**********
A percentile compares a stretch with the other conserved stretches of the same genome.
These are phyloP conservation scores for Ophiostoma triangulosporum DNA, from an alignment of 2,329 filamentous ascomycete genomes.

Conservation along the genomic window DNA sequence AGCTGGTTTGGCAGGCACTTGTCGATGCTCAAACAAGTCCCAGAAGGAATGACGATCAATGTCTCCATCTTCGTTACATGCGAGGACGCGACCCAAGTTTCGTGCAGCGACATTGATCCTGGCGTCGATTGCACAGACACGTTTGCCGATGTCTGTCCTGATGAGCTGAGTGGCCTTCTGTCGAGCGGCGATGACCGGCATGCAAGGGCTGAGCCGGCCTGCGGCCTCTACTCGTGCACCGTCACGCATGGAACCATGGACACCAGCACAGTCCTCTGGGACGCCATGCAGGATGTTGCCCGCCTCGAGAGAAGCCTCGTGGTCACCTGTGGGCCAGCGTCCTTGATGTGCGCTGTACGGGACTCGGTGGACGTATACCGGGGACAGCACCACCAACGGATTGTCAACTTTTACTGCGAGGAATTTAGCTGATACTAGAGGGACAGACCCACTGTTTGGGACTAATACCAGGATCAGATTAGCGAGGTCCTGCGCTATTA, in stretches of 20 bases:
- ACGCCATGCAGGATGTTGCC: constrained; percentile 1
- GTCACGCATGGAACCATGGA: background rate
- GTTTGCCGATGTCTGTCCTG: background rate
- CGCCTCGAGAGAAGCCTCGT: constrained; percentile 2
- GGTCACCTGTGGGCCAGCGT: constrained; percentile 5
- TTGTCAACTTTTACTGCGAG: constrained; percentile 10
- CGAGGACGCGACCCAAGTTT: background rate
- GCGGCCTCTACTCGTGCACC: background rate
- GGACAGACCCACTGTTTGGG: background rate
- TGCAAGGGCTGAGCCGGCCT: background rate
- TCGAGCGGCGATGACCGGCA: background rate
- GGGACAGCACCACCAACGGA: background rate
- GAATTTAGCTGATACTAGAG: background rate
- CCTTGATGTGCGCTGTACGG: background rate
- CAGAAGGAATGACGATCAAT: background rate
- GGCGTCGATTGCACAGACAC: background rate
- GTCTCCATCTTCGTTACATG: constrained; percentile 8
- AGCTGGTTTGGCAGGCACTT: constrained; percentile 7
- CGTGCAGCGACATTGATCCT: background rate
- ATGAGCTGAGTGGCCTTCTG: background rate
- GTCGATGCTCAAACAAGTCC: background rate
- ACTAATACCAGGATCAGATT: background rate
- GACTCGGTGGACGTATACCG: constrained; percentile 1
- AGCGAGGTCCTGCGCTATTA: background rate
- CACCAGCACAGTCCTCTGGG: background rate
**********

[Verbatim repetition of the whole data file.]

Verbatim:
A percentile compares a stretch with the other conserved stretches of the same genome.
These are phyloP conservation scores for Ophiostoma triangulosporum DNA, from an alignment of 2,329 filamentous ascomycete genomes.

Conservation along the genomic window DNA sequence AGCTGGTTTGGCAGGCACTTGTCGATGCTCAAACAAGTCCCAGAAGGAATGACGATCAATGTCTCCATCTTCGTTACATGCGAGGACGCGACCCAAGTTTCGTGCAGCGACATTGATCCTGGCGTCGATTGCACAGACACGTTTGCCGATGTCTGTCCTGATGAGCTGAGTGGCCTTCTGTCGAGCGGCGATGACCGGCATGCAAGGGCTGAGCCGGCCTGCGGCCTCTACTCGTGCACCGTCACGCATGGAACCATGGACACCAGCACAGTCCTCTGGGACGCCATGCAGGATGTTGCCCGCCTCGAGAGAAGCCTCGTGGTCACCTGTGGGCCAGCGTCCTTGATGTGCGCTGTACGGGACTCGGTGGACGTATACCGGGGACAGCACCACCAACGGATTGTCAACTTTTACTGCGAGGAATTTAGCTGATACTAGAGGGACAGACCCACTGTTTGGGACTAATACCAGGATCAGATTAGCGAGGTCCTGCGCTATTA, in stretches of 20 bases:
- ACGCCATGCAGGATGTTGCC: constrained; percentile 1
- GTCACGCATGGAACCATGGA: background rate
- GTTTGCCGATGTCTGTCCTG: background rate
- CGCCTCGAGAGAAGCCTCGT: constrained; percentile 2
- GGTCACCTGTGGGCCAGCGT: constrained; percentile 5
- TTGTCAACTTTTACTGCGAG: constrained; percentile 10
- CGAGGACGCGACCCAAGTTT: background rate
- GCGGCCTCTACTCGTGCACC: background rate
- GGACAGACCCACTGTTTGGG: background rate
- TGCAAGGGCTGAGCCGGCCT: background rate
- TCGAGCGGCGATGACCGGCA: background rate
- GGGACAGCACCACCAACGGA: background rate
- GAATTTAGCTGATACTAGAG: background rate
- CCTTGATGTGCGCTGTACGG: background rate
- CAGAAGGAATGACGATCAAT: background rate
- GGCGTCGATTGCACAGACAC: background rate
- GTCTCCATCTTCGTTACATG: constrained; percentile 8
- AGCTGGTTTGGCAGGCACTT: constrained; percentile 7
- CGTGCAGCGACATTGATCCT: background rate
- ATGAGCTGAGTGGCCTTCTG: background rate
- GTCGATGCTCAAACAAGTCC: background rate
- ACTAATACCAGGATCAGATT: background rate
- GACTCGGTGGACGTATACCG: constrained; percentile 1
- AGCGAGGTCCTGCGCTATTA: background rate
- CACCAGCACAGTCCTCTGGG: background rate